How Frankenstein Illustrates a World Issue


[tol-er-uh ns]


a fair, objective, and permissive attitude toward those whose opinions, beliefs, practices, racial or ethnic origins, etc., differ fromone’s own; freedom from bigotry.

Source :


Tolerance is promoted around the world and a good example of that is the welcoming of refugees to Canada, the respect of their culture and religion.

A good example of what tolerance is not would be Donald Trump, a president that moves to abolish certain people’s rights to visit his country based on racism ideas.

Tolerance, as stated in the definition provided by, is an attitude and a form of respect towards others’ beliefs, culture and background. It does not mean that one accepts the beliefs, it means that one recognizes the differences and accepts to live with them.

In Shelley’s Frankenstein, there is almost no tolerance shown for the creature, except by the blind man. Indeed, humans in the book view the creature as a monster based on his appearance and do not even for a second accept that he looks different, but might have a good heart.

Now I believe that by showing the creature as isolated and rejected by society based on first impression, the author denounces a world issue of tolerance lacking since racism, generalization of cultures and disrespect for religions are still world wide problems.

The monster, when trying to reach out to the family, has a kind heart and honest intentions, but due to the lack of tolerance showed by the young adults, he is rejected and scary to the family who is not use to seeing such creatures.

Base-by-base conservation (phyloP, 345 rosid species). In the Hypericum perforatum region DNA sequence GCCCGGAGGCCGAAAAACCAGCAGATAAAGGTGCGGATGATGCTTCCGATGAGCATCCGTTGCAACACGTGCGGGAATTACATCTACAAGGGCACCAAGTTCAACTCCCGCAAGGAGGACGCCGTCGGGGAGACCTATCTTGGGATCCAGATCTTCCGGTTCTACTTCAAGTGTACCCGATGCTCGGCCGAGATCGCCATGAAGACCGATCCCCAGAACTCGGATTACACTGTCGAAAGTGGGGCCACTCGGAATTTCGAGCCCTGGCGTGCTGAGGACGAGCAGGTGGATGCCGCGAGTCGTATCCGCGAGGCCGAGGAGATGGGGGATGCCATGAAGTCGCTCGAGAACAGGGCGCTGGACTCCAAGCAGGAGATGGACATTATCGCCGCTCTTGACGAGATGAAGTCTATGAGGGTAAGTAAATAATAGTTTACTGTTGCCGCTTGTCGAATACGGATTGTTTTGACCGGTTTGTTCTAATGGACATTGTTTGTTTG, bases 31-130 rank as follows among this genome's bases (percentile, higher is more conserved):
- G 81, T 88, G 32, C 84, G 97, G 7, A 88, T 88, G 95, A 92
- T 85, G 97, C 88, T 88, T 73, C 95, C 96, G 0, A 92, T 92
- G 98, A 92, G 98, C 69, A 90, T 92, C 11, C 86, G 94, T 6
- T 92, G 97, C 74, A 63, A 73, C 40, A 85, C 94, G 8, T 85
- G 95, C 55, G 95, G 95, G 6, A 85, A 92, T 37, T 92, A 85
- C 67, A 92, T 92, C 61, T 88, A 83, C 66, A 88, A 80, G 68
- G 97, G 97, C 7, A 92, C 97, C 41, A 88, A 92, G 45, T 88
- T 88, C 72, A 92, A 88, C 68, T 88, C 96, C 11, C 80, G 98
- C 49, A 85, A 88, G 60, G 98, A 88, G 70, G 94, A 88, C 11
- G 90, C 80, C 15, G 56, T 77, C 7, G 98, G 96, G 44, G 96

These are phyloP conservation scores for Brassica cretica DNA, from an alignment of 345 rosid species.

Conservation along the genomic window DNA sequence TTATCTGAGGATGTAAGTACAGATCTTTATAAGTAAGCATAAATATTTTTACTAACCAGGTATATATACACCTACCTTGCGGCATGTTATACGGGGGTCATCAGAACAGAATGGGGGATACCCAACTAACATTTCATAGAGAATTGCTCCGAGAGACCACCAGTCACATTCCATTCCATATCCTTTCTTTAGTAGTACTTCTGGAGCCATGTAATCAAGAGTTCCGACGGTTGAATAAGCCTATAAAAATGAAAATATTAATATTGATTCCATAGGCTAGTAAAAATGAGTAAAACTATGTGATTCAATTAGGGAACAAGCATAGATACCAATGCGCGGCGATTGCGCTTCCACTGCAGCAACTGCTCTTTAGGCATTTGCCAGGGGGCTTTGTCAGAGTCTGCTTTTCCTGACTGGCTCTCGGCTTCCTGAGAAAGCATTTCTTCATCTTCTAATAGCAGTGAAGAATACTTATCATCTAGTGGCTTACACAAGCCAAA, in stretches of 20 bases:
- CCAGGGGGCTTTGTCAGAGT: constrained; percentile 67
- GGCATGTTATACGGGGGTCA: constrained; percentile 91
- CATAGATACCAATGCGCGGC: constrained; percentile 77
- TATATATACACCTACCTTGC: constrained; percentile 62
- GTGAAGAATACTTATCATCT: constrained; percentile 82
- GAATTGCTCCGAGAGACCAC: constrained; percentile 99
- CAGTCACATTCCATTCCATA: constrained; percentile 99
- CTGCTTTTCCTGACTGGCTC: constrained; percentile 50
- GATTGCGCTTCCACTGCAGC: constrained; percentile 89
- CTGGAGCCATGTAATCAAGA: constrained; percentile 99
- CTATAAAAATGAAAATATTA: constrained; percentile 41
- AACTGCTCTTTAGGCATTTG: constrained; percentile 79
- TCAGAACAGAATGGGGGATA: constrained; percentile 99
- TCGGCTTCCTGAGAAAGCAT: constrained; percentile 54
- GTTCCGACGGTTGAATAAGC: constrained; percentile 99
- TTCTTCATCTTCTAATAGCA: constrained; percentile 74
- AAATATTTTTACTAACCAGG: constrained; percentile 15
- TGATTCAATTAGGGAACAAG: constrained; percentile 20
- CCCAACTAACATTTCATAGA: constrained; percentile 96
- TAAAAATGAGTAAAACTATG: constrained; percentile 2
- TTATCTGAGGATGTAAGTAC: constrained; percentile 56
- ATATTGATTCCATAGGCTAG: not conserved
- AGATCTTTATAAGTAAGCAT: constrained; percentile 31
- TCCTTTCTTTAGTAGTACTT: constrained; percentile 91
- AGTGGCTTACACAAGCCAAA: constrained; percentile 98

If the characters in the book had tried to connect and interact with the monster, they would have discovered a good person. They could have learned his story or simply go beyond the looks for a second to understand who was the creature and learn to co-habited with it. This is just like when you get to know someone from another culture or religion. You do not share the beliefs, but you co-exist to make the world a better place.


“Tolerance.”, n.d. Web. 26 Apr. 2017.



4 Replies to “How Frankenstein Illustrates a World Issue”

  1. Hi Mélanie!

    I love your post! You make a great connection between the idea of tolerance (that is an important subject in today’s society) and the novel. As you said, people in the book were very intolerant because they judged others based on their appearance, which is similar to what is happening in our society (looks and appearance are precious to people).



    1. Hi Myriam!
      Indeed, we live in a society full of judgements and the beauty of a person is sometimes defined by the physical appearance rather than by the personnality of that person. I find it very sad that in 2017, we are still affected by beauty standards. We can say that models in magazines and on TV are not helping! I believe Mary Shelley really wanted to expose people who criticize others based on looks and I must admit I did feel pity for the monster as he told the story of his rejection by the family. This issue is very well presented in the book.
      Hope you enjoy our other posts! 🙂

      Liked by 1 person

  2. The world is full of intolerance towards the unknown and the different. As soon as someone is different everyone will gang up on him and make him feel bad for being different. This is the same for the unknown, as soon as someone has an idea that others cannot understand or something that has not yet been achieved, everyone will say it is “stupid” or “ridiculous”.
    The book illustrates this very well with the ideas of Victor and the monster. First off there is Victor’s idea of creating man which was deemed stupid to believe that he could be successful in achieving the impossible. Then there is also the monster that looks so horrible that people do not want to give him a chance and only reject him.
    Great post, love the topic idea that you chose. It is very interesting to relate Frankenstein to our current society even when the book was written so long ago.


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